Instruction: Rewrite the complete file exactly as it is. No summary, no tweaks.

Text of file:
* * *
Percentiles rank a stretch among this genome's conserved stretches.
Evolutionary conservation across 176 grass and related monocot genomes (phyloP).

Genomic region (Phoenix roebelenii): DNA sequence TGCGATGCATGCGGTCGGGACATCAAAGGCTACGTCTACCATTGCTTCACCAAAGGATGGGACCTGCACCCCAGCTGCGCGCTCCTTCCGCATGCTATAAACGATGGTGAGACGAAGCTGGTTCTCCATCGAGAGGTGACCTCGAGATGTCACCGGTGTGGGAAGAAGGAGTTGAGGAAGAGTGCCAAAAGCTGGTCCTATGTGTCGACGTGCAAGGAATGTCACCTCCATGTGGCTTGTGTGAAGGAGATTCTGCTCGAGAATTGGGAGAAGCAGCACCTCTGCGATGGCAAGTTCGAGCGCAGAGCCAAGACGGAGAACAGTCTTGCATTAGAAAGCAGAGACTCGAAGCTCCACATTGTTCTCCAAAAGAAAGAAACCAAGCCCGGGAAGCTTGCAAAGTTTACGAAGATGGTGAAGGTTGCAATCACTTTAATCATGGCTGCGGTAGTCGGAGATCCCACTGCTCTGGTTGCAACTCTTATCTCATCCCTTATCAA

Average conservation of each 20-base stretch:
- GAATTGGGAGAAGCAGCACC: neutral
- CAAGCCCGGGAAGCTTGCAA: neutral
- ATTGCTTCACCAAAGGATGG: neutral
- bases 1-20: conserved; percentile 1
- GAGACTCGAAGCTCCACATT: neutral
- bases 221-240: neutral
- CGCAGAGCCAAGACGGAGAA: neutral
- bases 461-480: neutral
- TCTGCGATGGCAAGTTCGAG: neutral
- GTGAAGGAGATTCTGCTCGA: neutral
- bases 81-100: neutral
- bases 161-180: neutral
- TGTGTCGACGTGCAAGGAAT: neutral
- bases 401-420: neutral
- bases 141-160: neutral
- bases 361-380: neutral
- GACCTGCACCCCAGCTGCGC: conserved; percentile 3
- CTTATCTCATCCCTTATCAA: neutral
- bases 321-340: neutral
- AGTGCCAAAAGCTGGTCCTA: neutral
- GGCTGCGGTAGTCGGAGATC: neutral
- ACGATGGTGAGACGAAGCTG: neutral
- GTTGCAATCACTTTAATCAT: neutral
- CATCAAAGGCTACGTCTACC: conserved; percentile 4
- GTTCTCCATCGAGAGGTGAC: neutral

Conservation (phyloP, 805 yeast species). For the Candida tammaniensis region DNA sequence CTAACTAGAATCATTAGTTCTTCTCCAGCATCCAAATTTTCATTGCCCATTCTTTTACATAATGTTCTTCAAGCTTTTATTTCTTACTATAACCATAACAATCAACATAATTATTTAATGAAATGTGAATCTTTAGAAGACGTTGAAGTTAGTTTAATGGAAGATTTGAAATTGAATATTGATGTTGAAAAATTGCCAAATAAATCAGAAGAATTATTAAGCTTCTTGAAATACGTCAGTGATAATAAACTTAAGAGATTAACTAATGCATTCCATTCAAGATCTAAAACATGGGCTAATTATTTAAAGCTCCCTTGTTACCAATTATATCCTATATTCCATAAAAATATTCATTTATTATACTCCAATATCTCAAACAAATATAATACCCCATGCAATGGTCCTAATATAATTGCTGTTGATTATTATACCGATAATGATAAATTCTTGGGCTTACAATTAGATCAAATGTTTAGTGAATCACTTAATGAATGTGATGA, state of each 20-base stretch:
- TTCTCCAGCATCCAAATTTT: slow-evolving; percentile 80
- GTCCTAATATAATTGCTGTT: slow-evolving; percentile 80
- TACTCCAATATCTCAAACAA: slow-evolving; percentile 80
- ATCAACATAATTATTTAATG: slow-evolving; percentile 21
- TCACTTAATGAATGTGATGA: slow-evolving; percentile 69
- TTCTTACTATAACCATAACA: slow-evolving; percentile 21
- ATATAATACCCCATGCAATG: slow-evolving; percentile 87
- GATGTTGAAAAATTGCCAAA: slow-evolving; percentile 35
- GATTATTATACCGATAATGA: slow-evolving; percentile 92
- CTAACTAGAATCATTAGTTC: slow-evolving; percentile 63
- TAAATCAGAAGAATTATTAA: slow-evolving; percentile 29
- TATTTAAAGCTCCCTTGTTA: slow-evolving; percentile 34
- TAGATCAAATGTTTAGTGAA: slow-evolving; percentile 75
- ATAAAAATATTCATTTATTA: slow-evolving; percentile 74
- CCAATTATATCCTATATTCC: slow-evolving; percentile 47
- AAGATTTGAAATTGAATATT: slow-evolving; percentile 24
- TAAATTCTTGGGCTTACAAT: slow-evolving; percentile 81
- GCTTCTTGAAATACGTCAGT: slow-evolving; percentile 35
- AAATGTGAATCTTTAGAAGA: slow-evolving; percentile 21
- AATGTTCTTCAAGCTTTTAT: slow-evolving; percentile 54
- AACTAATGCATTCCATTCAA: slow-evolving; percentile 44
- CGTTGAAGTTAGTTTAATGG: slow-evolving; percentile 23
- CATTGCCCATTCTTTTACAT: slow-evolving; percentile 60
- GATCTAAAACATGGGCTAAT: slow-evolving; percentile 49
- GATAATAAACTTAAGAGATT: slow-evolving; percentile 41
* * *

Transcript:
Percentiles rank a stretch among this genome's conserved stretches.
Evolutionary conservation across 176 grass and related monocot genomes (phyloP).

Genomic region (Phoenix roebelenii): DNA sequence TGCGATGCATGCGGTCGGGACATCAAAGGCTACGTCTACCATTGCTTCACCAAAGGATGGGACCTGCACCCCAGCTGCGCGCTCCTTCCGCATGCTATAAACGATGGTGAGACGAAGCTGGTTCTCCATCGAGAGGTGACCTCGAGATGTCACCGGTGTGGGAAGAAGGAGTTGAGGAAGAGTGCCAAAAGCTGGTCCTATGTGTCGACGTGCAAGGAATGTCACCTCCATGTGGCTTGTGTGAAGGAGATTCTGCTCGAGAATTGGGAGAAGCAGCACCTCTGCGATGGCAAGTTCGAGCGCAGAGCCAAGACGGAGAACAGTCTTGCATTAGAAAGCAGAGACTCGAAGCTCCACATTGTTCTCCAAAAGAAAGAAACCAAGCCCGGGAAGCTTGCAAAGTTTACGAAGATGGTGAAGGTTGCAATCACTTTAATCATGGCTGCGGTAGTCGGAGATCCCACTGCTCTGGTTGCAACTCTTATCTCATCCCTTATCAA

Average conservation of each 20-base stretch:
- GAATTGGGAGAAGCAGCACC: neutral
- CAAGCCCGGGAAGCTTGCAA: neutral
- ATTGCTTCACCAAAGGATGG: neutral
- bases 1-20: conserved; percentile 1
- GAGACTCGAAGCTCCACATT: neutral
- bases 221-240: neutral
- CGCAGAGCCAAGACGGAGAA: neutral
- bases 461-480: neutral
- TCTGCGATGGCAAGTTCGAG: neutral
- GTGAAGGAGATTCTGCTCGA: neutral
- bases 81-100: neutral
- bases 161-180: neutral
- TGTGTCGACGTGCAAGGAAT: neutral
- bases 401-420: neutral
- bases 141-160: neutral
- bases 361-380: neutral
- GACCTGCACCCCAGCTGCGC: conserved; percentile 3
- CTTATCTCATCCCTTATCAA: neutral
- bases 321-340: neutral
- AGTGCCAAAAGCTGGTCCTA: neutral
- GGCTGCGGTAGTCGGAGATC: neutral
- ACGATGGTGAGACGAAGCTG: neutral
- GTTGCAATCACTTTAATCAT: neutral
- CATCAAAGGCTACGTCTACC: conserved; percentile 4
- GTTCTCCATCGAGAGGTGAC: neutral

Conservation (phyloP, 805 yeast species). For the Candida tammaniensis region DNA sequence CTAACTAGAATCATTAGTTCTTCTCCAGCATCCAAATTTTCATTGCCCATTCTTTTACATAATGTTCTTCAAGCTTTTATTTCTTACTATAACCATAACAATCAACATAATTATTTAATGAAATGTGAATCTTTAGAAGACGTTGAAGTTAGTTTAATGGAAGATTTGAAATTGAATATTGATGTTGAAAAATTGCCAAATAAATCAGAAGAATTATTAAGCTTCTTGAAATACGTCAGTGATAATAAACTTAAGAGATTAACTAATGCATTCCATTCAAGATCTAAAACATGGGCTAATTATTTAAAGCTCCCTTGTTACCAATTATATCCTATATTCCATAAAAATATTCATTTATTATACTCCAATATCTCAAACAAATATAATACCCCATGCAATGGTCCTAATATAATTGCTGTTGATTATTATACCGATAATGATAAATTCTTGGGCTTACAATTAGATCAAATGTTTAGTGAATCACTTAATGAATGTGATGA, state of each 20-base stretch:
- TTCTCCAGCATCCAAATTTT: slow-evolving; percentile 80
- GTCCTAATATAATTGCTGTT: slow-evolving; percentile 80
- TACTCCAATATCTCAAACAA: slow-evolving; percentile 80
- ATCAACATAATTATTTAATG: slow-evolving; percentile 21
- TCACTTAATGAATGTGATGA: slow-evolving; percentile 69
- TTCTTACTATAACCATAACA: slow-evolving; percentile 21
- ATATAATACCCCATGCAATG: slow-evolving; percentile 87
- GATGTTGAAAAATTGCCAAA: slow-evolving; percentile 35
- GATTATTATACCGATAATGA: slow-evolving; percentile 92
- CTAACTAGAATCATTAGTTC: slow-evolving; percentile 63
- TAAATCAGAAGAATTATTAA: slow-evolving; percentile 29
- TATTTAAAGCTCCCTTGTTA: slow-evolving; percentile 34
- TAGATCAAATGTTTAGTGAA: slow-evolving; percentile 75
- ATAAAAATATTCATTTATTA: slow-evolving; percentile 74
- CCAATTATATCCTATATTCC: slow-evolving; percentile 47
- AAGATTTGAAATTGAATATT: slow-evolving; percentile 24
- TAAATTCTTGGGCTTACAAT: slow-evolving; percentile 81
- GCTTCTTGAAATACGTCAGT: slow-evolving; percentile 35
- AAATGTGAATCTTTAGAAGA: slow-evolving; percentile 21
- AATGTTCTTCAAGCTTTTAT: slow-evolving; percentile 54
- AACTAATGCATTCCATTCAA: slow-evolving; percentile 44
- CGTTGAAGTTAGTTTAATGG: slow-evolving; percentile 23
- CATTGCCCATTCTTTTACAT: slow-evolving; percentile 60
- GATCTAAAACATGGGCTAAT: slow-evolving; percentile 49
- GATAATAAACTTAAGAGATT: slow-evolving; percentile 41